The One Question to Ask Yourself When Facing a Moral Quandary

Psychologists offer a new perspective on moral reasoning.

Posted Nov 14, 2020

John Hain / Pixabay
Source: John Hain / Pixabay

We spend a lot of mental energy trying to decide what is right and what is wrong. And rightly so: The world would not be nearly as nice a place if humans didn't engage in the deep moral reasoning that they do.

But new research appearing in the Proceedings of the National Academy of Sciences suggests that there might be an easier way to discern right from wrong. It has to do with asking yourself one simple question: What would happen if everyone did that?

“Why not pick flowers for your home from the nice bushes in the public park? Why not take all of the money from the change jar at the checkout counter and buy yourself a chocolate? Why not flush a paper napkin down the toilet at work? To any of these questions, a person might reasonably respond: What if everybody did that?” state the authors of the research, led by Sydney Levine of Harvard University.

This type of moral reasoning, known as “universalism,” is one way to decide whether something is morally permissible. If the effects of many people engaging in an act are harmful, it should be viewed as unacceptable. If the effects of many people engaging in that act are harmless, it should be deemed acceptable.

And, it turns out that moral universalism yields more accurate predictions of real-world behavior than other theories in moral psychology. Consider this clever experiment from Levine’s paper: The researchers asked 1000 online respondents to consider a hypothetical scenario—whether it was acceptable for a vacationer at a lakeside village to use an advanced fishing hook. According to the scenario, there are 20 vacationers in this village who currently fish in a sustainable way with traditional fishing hooks. If fewer than three vacationers start using the advanced hook, there will be no negative consequences. If more than seven start using the hook, there will be a collapse of the fish population by the end of the season. Importantly, there is no rule against using the advanced fish hook in the community, and it is noted that all of the other vacationers have personally decided against using the advanced hook because they are worried about sustainability.

Is it morally permissible for this one vacationer to use the advanced hook? A rule-based view of moral reasoning would say that it is, since there is no rule stopping the vacationer from using the hook. An outcome-based view of moral reasoning would also suggest that using the advanced hook is morally permissable, given that all of the other fishermen have decided against using it and one person is not enough to negatively influence the "outcome" of the fish population.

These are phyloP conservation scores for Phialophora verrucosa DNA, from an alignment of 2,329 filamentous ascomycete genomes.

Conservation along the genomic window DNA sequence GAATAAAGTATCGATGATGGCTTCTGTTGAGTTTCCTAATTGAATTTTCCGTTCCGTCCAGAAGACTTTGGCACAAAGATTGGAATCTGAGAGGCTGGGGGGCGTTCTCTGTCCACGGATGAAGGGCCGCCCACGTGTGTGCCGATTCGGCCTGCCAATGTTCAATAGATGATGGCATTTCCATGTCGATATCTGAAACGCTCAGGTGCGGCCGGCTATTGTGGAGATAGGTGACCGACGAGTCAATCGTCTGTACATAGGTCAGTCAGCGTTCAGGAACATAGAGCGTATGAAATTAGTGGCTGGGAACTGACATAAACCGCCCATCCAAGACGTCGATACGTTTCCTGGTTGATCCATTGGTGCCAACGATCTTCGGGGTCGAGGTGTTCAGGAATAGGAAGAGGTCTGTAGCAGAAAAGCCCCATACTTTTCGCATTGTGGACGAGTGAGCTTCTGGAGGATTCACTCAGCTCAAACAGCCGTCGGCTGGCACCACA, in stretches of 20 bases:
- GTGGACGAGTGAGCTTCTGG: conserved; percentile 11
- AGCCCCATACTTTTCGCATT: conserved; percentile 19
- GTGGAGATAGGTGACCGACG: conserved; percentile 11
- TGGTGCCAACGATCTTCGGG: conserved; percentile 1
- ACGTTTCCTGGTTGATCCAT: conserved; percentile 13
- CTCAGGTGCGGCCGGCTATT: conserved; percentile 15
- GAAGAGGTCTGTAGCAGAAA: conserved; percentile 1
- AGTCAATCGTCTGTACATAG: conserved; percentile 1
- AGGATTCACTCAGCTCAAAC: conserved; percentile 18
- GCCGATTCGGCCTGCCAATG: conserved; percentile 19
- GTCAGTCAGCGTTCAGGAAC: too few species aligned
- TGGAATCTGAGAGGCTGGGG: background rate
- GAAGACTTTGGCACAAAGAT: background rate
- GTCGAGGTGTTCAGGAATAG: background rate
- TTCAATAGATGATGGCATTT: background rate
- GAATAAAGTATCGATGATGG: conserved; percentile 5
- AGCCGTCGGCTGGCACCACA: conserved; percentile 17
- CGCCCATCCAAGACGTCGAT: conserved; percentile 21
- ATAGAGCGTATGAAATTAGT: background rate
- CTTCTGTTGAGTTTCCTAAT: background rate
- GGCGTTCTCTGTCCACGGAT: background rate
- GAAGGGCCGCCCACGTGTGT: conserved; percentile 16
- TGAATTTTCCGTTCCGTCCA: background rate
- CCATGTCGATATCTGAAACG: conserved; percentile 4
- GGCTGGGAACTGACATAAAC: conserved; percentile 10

Universalism, on the other hand, suggests that people should make their determination based on the number of people interested in using the advanced hook, which is exactly what the researchers found. When people were informed that none of the other vacationers were interested in using the advanced hook, approximately 75% of people said that it would be morally permissible for the one interested vacationer to use it. However, when they were informed that all of the other fishermen were interested in using the hook (even though they wouldn’t due to sustainability concerns), less than 50% of people judged it to be morally acceptable for the vacationer to use the advanced hook.

The researchers replicated their findings using other scenarios — foraging for mushrooms, hunting birds, trapping rabbits, and gathering clams — to ensure that their results weren’t an artifact of the fishing scenario itself. In each case, they found strong evidence for the moral universalism account of moral reasoning.

At a broader level, the authors believe there is one type of moral conundrum explained particularly well by moral universalism: threshold problems. “We define threshold problems by a basic structure: If only a few people do a particular action, nobody is harmed, but, when many people do it (i.e., more than the 'threshold' number), everyone is harmed,” state the researchers. “Because universalizing asks what happens when everyone abides by the same principles, it renders distinctive moral judgments in these cases.”

But they are also aware of the theory’s limitations. “We would not explain why it is wrong for one person to rob another, or drive on the left side of the road, by asking: What if everyone did that?” conclude the authors.


The logic of universalization guides moral judgment. Sydney Levine, Max Kleiman Weiner, Laura Schulz, Joshua Tenenbaum, Fiery Cushman. Proceedings of the National Academy of Sciences Oct 2020, 117 (42) 26158-26169